Investors' positive feelings about any given stock may wax and wane over time, but for many well-established organizations, dividends are enduring. For such companies, that's what makes them so lucrative: the reliability of the paycheck they dole out even when times get tough. Investors looking for income from their holdings should go on the hunt for such companies in difficult times, as depressed stock prices can mean high yields. These Motley Fool contributors say that three high-yield stocks for the long haul are Ford (NYSE:F), Enbridge (NYSE:ENB), and General Mills (NYSE:GIS).
An automaker down on its luck ... sort of
Nicholas Rossolillo (Ford): The last few years have not been kind to Ford. Shares have tumbled 50% from their high-water mark reached back in 2014 as profitability has slowly declined. That has been a confounding situation for investors because, until just recently, global auto sales have been steadily increasing for years.
Ford rode that wave here in the U.S. with the ever-popular F-150 trucks, Mustang, and SUV models. The story has been different in China, though, where an aging product lineup has consumers shopping elsewhere for a new car. That has also been the case as of late in the U.S., especially in the lagging sedan segment that's losing its luster to crossovers and SUVs.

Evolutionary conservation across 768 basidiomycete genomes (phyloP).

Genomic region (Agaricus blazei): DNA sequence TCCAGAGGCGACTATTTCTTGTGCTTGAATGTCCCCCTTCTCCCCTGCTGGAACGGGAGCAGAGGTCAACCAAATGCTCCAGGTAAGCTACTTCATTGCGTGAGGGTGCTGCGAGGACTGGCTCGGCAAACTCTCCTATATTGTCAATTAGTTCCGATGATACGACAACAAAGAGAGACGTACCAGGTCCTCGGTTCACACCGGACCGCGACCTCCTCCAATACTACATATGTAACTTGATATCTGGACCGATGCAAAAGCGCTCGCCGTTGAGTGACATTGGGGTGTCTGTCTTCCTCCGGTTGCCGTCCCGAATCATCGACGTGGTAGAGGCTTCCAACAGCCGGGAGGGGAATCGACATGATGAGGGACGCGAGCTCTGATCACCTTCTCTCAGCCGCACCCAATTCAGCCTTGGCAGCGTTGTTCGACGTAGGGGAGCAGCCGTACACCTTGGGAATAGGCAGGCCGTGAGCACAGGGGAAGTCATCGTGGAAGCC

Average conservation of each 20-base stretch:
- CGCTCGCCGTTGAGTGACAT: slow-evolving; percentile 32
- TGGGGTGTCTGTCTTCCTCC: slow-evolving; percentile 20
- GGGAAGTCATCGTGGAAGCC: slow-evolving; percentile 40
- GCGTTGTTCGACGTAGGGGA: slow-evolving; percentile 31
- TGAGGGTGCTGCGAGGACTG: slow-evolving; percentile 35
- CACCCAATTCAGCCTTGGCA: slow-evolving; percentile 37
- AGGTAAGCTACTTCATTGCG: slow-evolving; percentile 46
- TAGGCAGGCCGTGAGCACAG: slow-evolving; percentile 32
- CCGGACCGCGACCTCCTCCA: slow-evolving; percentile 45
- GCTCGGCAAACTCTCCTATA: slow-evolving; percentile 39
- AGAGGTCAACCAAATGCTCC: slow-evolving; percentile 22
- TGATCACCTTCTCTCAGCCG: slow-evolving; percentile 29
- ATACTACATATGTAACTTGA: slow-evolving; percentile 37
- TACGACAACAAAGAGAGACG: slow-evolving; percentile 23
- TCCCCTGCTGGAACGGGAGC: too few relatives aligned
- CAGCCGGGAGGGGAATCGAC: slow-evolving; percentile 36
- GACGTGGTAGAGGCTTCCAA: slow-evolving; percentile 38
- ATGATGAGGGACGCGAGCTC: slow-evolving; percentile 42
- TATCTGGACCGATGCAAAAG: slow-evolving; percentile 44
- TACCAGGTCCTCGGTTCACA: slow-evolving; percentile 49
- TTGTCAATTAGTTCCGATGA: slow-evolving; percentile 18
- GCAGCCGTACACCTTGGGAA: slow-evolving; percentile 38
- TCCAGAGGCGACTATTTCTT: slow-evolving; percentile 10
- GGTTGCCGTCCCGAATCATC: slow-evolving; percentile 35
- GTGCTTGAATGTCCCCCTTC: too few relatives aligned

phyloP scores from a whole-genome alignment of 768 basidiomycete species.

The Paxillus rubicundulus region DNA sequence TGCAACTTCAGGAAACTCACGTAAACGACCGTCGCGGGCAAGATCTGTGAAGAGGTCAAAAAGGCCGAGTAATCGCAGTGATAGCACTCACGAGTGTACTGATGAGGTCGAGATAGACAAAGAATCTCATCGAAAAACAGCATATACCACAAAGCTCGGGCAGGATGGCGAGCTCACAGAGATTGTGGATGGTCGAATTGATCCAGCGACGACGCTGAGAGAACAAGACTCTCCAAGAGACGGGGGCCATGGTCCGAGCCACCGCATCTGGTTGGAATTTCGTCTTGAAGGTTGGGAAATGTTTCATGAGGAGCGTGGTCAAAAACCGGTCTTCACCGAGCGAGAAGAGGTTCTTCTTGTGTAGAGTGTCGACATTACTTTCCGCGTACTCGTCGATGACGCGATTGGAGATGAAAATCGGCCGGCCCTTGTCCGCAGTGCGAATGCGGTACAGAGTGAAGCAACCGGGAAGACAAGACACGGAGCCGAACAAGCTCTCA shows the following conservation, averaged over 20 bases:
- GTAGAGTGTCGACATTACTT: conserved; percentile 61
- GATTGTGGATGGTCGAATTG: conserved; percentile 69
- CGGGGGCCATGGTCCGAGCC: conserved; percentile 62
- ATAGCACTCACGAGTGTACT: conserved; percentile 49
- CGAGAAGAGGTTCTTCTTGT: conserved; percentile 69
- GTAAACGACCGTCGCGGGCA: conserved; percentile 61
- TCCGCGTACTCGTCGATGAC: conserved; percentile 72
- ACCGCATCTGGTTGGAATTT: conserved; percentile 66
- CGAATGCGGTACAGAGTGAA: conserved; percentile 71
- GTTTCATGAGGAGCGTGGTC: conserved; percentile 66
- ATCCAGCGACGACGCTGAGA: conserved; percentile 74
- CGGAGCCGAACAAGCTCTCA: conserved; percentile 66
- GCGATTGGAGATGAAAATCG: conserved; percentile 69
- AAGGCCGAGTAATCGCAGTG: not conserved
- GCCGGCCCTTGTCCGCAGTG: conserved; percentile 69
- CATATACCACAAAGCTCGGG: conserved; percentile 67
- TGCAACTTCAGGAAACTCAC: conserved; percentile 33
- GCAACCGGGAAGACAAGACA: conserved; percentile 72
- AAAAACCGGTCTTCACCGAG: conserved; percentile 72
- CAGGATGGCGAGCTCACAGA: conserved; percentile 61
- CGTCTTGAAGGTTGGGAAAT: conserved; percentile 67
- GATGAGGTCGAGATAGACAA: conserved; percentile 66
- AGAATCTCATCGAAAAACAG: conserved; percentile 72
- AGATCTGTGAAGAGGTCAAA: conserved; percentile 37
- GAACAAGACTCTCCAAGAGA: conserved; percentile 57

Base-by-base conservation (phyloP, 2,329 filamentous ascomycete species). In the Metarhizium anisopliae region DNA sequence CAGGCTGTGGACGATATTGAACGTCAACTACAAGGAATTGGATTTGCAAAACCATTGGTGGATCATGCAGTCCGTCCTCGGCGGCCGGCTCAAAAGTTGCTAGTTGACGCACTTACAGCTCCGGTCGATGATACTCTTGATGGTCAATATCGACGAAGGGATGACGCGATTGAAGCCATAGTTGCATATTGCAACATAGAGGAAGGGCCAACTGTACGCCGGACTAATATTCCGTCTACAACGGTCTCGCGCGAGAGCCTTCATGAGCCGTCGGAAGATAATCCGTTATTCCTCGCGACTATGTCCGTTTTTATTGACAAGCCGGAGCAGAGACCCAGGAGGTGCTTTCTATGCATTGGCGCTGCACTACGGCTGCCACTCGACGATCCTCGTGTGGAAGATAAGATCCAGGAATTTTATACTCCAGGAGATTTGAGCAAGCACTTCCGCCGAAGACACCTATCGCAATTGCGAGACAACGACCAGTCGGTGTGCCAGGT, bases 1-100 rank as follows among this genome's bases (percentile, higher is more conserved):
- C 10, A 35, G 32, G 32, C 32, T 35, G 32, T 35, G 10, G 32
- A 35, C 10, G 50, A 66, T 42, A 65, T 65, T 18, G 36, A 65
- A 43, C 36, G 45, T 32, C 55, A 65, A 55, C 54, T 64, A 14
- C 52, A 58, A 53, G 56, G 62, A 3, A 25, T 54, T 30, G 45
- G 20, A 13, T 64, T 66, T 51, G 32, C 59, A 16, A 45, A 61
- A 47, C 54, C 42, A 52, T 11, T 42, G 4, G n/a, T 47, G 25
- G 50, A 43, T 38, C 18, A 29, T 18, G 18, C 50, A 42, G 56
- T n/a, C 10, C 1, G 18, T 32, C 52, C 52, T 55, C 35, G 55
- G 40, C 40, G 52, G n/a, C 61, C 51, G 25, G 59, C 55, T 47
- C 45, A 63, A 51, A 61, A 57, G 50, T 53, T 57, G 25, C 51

When you add to that Ford's tardiness in developing electric powertrain vehicles and an autonomous vehicle strategy, the worries over the automaker's fate mounted and have sent the stock on a slow downward spiral.
Ford has begun to right the ship, but transforming a huge manufacturing operation doesn't happen overnight. New models will begin rolling out late this year, a makeover that Ford says will all but eliminate traditional sedans from North America. And electric and hybrid versions of all models should be available in the early 2020s. Ford has also been building its tech muscles by acquisition and launching new services in select markets like ridesharing and cars by subscription.
Changes like that take time to bear fruit, and they cost money. In spite of the concerns, Ford still has a strong balance sheet and generates plenty of cash. That makes the dividend, which is yielding 6.6% as of this writing, an intriguing reason to bet on a rebound for the bludgeoned stock. Ford has been in tough spots before -- automaking is cyclical, after all. While holding through the ups and downs can be unnerving, Ford's dedication to an investor payday via that dividend is a great reason to own this one for a long time.
Love it or hate it, you need it
Chuck Saletta (Enbridge): Few companies inspire such an impassioned debate as energy pipeline companies like Enbridge do. On one hand, many environmentalists hate the fact that they make it easier and cheaper to transport (and thus use) oil and natural gas as sources of energy. On the other hand, pragmatists argue that if you're going to use oil and natural gas, pipelines are generally the safest and most reliable way to get them from where they're found to where they're needed.